This Just In!
Anish Kapoor's latest sculpture, Sky Mirror, will be on exhibit at Rockefeller Center in New York City from September 19 to October 27. The three-story-high concave mirror will reflect the top of 30 Rock on one side and Fifth Avenue on the other.
On select weekend days, L.A.'s Walt Disney Concert Hall offers 45-minute tours of its community garden (musiccenter.org, $15).
An Atlanta CityPass goes on sale this month. It includes admission to the CNN studios, the World of Coca-Cola, and the Georgia Aquarium (citypass.com, $59).
Miami Restaurant Month runs until September 30. Midweek, three-course lunches cost $20.06; dinners are $30.06 (miamirestaurantmonth.com).
Tickets for next year's Carnaval Parade in Rio (February 17-20) are on sale now through travel agents. Find one at rcvb.com.br.
A new Paris footbridge connecting the National Library and the Parc de Bercy was inaugurated on July 13. Passerelle Simone de Beauvoir, the city's 37th bridge, is the first to be named after a woman.
Bangkok's Suvarnabhumi Airport is scheduled to open later this month. Thailand hopes the international airport, with the capacity for 76 flights an hour and 45 million passengers a year, will be a hub for visitors to southeast Asia.
Colonial Williamsburg has launched an interactive program called "Revolutionary City." Actors portray townspeople struggling with the pivotal events that led to America's independence. Outdoor performances take place daily throughout the fall (colonialwilliamsburg.com, $34).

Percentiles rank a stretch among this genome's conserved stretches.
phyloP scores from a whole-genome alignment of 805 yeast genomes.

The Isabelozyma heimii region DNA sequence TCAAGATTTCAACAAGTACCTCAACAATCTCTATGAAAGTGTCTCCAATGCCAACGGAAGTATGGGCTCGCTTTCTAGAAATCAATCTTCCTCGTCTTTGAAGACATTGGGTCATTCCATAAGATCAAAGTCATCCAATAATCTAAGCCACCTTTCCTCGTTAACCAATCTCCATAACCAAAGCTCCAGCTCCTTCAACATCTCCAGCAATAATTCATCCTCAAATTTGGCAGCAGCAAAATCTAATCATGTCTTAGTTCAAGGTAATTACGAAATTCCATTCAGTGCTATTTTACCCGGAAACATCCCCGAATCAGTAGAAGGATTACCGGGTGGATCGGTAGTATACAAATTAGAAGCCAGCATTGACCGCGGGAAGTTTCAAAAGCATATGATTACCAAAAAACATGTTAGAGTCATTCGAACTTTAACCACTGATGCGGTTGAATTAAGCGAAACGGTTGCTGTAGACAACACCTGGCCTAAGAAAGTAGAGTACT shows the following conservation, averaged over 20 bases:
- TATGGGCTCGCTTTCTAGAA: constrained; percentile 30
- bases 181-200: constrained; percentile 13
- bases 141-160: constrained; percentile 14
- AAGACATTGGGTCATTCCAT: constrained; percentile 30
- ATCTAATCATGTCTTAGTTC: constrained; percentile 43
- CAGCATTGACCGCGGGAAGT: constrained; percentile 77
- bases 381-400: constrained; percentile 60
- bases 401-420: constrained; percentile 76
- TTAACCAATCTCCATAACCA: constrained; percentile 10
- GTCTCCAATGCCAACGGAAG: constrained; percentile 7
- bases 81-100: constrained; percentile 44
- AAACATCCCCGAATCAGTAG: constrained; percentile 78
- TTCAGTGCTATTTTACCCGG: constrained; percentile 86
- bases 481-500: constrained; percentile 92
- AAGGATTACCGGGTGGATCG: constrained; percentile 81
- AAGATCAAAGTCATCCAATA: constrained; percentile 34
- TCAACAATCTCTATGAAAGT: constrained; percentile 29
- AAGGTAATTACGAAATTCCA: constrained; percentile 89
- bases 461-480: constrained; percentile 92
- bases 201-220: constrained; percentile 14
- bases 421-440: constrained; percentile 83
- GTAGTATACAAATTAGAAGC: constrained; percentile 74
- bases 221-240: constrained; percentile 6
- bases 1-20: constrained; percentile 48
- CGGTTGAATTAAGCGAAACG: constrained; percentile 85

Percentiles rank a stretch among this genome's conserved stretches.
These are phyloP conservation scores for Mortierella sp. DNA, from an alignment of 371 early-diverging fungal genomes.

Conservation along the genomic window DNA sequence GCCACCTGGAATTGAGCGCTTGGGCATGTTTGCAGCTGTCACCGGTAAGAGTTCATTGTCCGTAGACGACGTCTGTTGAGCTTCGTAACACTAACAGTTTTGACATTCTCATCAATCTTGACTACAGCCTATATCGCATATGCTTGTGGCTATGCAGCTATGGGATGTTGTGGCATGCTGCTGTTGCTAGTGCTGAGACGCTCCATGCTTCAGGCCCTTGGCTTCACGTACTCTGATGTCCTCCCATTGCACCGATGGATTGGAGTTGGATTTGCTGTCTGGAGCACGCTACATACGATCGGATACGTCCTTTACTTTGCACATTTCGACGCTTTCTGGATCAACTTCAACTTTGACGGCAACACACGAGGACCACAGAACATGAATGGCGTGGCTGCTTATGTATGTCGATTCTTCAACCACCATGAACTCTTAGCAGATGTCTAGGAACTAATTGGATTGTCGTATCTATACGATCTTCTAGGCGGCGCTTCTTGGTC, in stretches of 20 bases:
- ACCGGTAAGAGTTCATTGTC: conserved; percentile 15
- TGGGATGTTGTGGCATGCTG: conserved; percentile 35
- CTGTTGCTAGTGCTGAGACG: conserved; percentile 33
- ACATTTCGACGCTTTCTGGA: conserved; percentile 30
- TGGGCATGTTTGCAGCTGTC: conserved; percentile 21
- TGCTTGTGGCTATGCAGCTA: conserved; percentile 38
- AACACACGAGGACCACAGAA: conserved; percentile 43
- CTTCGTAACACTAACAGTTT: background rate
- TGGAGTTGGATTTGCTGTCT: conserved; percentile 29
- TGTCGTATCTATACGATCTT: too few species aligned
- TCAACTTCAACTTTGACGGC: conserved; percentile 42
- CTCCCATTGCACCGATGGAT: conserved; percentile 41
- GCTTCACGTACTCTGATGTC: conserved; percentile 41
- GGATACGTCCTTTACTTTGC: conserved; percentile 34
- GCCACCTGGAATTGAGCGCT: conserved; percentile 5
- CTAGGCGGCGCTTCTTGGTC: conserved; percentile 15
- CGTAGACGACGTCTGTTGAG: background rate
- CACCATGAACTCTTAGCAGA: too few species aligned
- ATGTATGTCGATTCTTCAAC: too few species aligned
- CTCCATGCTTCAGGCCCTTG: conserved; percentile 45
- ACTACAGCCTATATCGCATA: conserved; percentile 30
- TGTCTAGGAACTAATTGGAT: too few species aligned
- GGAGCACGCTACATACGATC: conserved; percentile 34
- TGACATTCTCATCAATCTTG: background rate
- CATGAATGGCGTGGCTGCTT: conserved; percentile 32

The once-supersecret government nuclear-fallout shelter under The Greenbrier resort in White Sulphur Springs, W.Va., is open for tours again after two years of renovations (greenbrier.com, $30).
Skype, the Internet calling service, is dropping its usual fees and allowing customers to make free calls to traditional landlines and cell phones through the end of the year.
Low-cost airline Ryanair announced it will soon be flying to Morocco, with as many as 20 routes from Europe.
The new Clipper Swiss Army Knife comes with a real, full-size nail clipper and a file, so there's no need to pack a separate set or make do with those miniscissors (wengerna.com, $33).
Following Hilton's lead, Marriott is installing kiosks that allow guests to check in for flights and print boarding passes at more than 100 of its hotels.
Passengers flying American Airlines can pay $10-$20 to drop off bags and check in for flights up to 24 hours in advance aboard Norwegian, Royal Caribbean, and Celebrity cruise ships, as well as at certain U.S. hotels and convention centers.
Spafinder.com has launched sister websites with databases for finding spas in Europe and Japan.
A new guidebook, There Is Room at the Inn, lists 117 wheelchair-accessible B&Bs and inns throughout the U.S. (emerginghorizons.com, $22).